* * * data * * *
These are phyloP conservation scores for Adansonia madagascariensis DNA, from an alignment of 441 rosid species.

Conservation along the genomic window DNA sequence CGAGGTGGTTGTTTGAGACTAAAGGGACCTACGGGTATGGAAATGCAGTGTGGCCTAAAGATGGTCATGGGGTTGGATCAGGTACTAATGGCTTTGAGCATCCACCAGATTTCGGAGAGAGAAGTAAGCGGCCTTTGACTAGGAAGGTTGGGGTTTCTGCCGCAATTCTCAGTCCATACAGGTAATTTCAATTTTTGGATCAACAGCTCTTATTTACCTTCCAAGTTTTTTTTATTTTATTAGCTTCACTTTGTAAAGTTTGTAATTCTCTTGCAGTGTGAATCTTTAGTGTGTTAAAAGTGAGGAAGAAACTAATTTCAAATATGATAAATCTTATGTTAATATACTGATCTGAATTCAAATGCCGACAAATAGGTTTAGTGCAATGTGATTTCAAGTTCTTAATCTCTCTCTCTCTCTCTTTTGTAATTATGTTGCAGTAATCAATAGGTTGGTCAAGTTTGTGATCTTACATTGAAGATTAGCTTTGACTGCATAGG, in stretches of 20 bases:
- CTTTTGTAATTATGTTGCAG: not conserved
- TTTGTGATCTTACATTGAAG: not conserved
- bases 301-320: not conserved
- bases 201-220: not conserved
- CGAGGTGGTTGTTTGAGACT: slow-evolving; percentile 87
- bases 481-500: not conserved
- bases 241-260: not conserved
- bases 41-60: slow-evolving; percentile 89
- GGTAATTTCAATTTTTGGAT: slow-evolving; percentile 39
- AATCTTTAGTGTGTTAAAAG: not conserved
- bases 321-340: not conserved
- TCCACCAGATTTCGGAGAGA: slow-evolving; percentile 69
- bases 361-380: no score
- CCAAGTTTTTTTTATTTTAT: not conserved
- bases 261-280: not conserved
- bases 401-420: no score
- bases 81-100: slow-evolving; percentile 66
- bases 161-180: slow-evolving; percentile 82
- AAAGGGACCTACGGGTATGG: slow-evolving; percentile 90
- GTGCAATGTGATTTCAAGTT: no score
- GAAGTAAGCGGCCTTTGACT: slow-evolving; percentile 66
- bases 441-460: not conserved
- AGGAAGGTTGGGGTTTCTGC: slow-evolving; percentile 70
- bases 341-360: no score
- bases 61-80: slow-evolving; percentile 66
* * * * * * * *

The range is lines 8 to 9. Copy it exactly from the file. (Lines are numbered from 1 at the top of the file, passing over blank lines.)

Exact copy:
- bases 481-500: not conserved
- bases 241-260: not conserved